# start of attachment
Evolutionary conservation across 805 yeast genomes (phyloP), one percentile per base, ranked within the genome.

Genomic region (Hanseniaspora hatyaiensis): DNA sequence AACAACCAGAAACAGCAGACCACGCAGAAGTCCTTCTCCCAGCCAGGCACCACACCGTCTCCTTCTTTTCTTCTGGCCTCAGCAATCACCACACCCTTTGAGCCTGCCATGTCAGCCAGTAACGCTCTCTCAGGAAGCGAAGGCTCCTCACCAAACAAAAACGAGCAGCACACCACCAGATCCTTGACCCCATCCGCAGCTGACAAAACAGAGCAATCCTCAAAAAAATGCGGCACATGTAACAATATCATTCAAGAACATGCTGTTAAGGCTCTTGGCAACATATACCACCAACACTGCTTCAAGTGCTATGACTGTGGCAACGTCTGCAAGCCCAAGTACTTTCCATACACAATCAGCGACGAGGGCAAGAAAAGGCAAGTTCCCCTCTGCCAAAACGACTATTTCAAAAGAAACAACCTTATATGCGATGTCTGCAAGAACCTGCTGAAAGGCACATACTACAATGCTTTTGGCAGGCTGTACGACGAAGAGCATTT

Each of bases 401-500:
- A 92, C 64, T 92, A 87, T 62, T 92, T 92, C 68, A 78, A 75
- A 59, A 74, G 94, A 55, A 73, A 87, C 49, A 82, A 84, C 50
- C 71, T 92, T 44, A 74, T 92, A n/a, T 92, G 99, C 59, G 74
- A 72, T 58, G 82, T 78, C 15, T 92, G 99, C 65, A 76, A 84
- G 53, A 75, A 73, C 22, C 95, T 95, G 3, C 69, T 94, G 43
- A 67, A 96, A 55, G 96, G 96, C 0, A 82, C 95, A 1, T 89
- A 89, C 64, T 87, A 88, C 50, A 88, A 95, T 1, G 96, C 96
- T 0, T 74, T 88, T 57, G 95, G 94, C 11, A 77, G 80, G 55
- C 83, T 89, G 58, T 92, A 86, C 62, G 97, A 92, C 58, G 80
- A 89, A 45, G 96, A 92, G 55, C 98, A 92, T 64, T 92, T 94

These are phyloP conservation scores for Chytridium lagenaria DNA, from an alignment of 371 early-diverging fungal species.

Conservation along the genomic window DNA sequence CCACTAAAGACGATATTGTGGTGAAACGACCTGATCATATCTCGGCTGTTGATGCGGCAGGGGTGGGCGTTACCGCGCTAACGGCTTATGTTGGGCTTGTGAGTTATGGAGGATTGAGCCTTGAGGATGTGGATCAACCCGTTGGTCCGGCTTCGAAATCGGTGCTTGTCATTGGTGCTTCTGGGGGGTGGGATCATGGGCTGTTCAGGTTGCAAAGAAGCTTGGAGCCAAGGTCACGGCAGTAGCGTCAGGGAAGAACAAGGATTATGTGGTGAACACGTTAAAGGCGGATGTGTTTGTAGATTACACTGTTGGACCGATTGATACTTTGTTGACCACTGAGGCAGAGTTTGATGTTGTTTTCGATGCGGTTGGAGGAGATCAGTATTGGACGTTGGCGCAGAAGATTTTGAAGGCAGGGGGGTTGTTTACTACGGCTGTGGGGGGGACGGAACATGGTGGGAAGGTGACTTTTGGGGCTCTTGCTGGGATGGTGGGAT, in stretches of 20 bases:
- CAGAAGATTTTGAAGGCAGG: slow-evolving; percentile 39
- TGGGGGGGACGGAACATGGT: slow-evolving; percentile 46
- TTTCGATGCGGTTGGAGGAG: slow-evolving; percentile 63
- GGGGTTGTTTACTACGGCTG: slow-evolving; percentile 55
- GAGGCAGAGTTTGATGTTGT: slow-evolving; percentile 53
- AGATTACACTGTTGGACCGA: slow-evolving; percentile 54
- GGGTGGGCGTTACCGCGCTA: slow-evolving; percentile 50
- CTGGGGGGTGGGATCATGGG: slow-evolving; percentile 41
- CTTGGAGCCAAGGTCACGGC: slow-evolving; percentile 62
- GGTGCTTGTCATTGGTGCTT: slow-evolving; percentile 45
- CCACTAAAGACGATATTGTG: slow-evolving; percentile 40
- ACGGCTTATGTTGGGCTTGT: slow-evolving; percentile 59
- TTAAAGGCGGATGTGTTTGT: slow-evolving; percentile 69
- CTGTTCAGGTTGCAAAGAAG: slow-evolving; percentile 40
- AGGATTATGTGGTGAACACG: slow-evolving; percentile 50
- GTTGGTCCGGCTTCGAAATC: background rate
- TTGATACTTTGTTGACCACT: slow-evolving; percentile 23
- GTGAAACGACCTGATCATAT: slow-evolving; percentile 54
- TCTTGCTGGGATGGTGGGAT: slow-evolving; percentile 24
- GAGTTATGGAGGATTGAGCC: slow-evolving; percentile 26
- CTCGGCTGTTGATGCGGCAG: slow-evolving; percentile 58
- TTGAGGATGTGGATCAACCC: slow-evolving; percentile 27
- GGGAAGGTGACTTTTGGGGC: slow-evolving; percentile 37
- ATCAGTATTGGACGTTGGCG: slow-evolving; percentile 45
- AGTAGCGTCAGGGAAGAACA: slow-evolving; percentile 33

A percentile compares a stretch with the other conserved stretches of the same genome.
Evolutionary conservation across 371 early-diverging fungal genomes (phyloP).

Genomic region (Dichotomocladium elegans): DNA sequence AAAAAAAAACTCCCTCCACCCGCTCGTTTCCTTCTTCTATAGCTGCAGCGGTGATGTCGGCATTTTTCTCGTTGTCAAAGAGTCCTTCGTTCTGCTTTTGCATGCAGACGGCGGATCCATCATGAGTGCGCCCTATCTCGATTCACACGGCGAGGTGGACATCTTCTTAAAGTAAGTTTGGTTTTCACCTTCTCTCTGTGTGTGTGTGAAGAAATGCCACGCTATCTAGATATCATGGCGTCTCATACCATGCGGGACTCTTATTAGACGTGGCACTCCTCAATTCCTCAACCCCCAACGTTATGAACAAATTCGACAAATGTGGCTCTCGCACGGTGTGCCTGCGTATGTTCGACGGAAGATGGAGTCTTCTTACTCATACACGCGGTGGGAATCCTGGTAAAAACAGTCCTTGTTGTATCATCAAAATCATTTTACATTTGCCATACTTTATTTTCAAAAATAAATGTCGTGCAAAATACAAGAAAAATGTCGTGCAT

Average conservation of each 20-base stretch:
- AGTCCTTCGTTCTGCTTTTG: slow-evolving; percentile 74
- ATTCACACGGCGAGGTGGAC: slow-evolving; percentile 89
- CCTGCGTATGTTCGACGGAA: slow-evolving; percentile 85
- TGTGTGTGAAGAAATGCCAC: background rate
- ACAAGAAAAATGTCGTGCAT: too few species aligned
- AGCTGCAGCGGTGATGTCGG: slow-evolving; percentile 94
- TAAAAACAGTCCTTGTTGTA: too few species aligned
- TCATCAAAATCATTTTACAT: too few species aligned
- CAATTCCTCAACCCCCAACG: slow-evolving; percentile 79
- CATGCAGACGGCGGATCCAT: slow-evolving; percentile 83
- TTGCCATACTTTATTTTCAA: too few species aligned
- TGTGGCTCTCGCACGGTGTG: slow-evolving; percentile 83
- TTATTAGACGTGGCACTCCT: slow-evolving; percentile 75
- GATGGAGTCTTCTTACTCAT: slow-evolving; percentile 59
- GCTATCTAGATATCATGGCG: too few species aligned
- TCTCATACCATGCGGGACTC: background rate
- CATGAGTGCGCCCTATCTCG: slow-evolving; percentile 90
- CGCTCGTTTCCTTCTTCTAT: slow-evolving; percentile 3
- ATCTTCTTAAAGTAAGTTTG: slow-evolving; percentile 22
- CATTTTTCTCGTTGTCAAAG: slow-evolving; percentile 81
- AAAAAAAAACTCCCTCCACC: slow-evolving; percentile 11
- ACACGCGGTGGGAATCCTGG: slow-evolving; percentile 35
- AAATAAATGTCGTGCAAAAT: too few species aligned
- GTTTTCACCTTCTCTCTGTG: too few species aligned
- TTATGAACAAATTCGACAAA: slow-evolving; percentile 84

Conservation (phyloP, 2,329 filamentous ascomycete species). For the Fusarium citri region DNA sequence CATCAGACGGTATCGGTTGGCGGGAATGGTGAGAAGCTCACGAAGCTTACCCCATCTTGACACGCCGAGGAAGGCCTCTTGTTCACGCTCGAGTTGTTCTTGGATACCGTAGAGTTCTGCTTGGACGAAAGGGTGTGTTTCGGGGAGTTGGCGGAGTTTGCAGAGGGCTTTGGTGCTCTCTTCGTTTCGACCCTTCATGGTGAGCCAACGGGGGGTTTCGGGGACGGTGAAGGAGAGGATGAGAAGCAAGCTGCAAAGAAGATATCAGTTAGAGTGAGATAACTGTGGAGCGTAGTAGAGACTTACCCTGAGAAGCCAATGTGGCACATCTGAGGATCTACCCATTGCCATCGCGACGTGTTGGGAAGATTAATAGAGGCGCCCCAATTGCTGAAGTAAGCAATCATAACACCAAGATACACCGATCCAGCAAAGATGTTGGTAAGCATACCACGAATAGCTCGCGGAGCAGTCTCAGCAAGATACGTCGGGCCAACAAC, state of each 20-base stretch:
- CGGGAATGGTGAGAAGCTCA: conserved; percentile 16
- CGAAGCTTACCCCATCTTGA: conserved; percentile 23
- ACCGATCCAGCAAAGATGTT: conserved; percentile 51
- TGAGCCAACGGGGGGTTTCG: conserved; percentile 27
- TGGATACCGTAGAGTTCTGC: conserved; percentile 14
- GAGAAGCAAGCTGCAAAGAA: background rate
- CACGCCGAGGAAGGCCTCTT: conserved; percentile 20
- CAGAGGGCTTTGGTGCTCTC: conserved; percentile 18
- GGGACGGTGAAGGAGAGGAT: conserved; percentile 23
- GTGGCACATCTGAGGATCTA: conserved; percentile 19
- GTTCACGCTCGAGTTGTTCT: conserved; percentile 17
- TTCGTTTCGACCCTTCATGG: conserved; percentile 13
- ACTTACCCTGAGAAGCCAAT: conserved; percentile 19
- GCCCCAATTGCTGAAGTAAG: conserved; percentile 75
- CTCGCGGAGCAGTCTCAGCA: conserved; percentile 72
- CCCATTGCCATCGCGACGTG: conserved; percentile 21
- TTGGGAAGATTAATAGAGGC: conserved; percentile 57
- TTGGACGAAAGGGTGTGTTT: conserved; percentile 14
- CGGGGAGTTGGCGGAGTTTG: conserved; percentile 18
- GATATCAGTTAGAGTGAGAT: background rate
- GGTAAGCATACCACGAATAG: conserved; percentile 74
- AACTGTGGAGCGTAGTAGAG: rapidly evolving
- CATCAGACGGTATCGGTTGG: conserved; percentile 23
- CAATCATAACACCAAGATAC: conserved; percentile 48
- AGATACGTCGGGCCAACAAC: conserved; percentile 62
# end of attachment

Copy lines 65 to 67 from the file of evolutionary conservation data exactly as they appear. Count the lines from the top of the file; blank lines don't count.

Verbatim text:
- AAAAAAAAACTCCCTCCACC: slow-evolving; percentile 11
- ACACGCGGTGGGAATCCTGG: slow-evolving; percentile 35
- AAATAAATGTCGTGCAAAAT: too few species aligned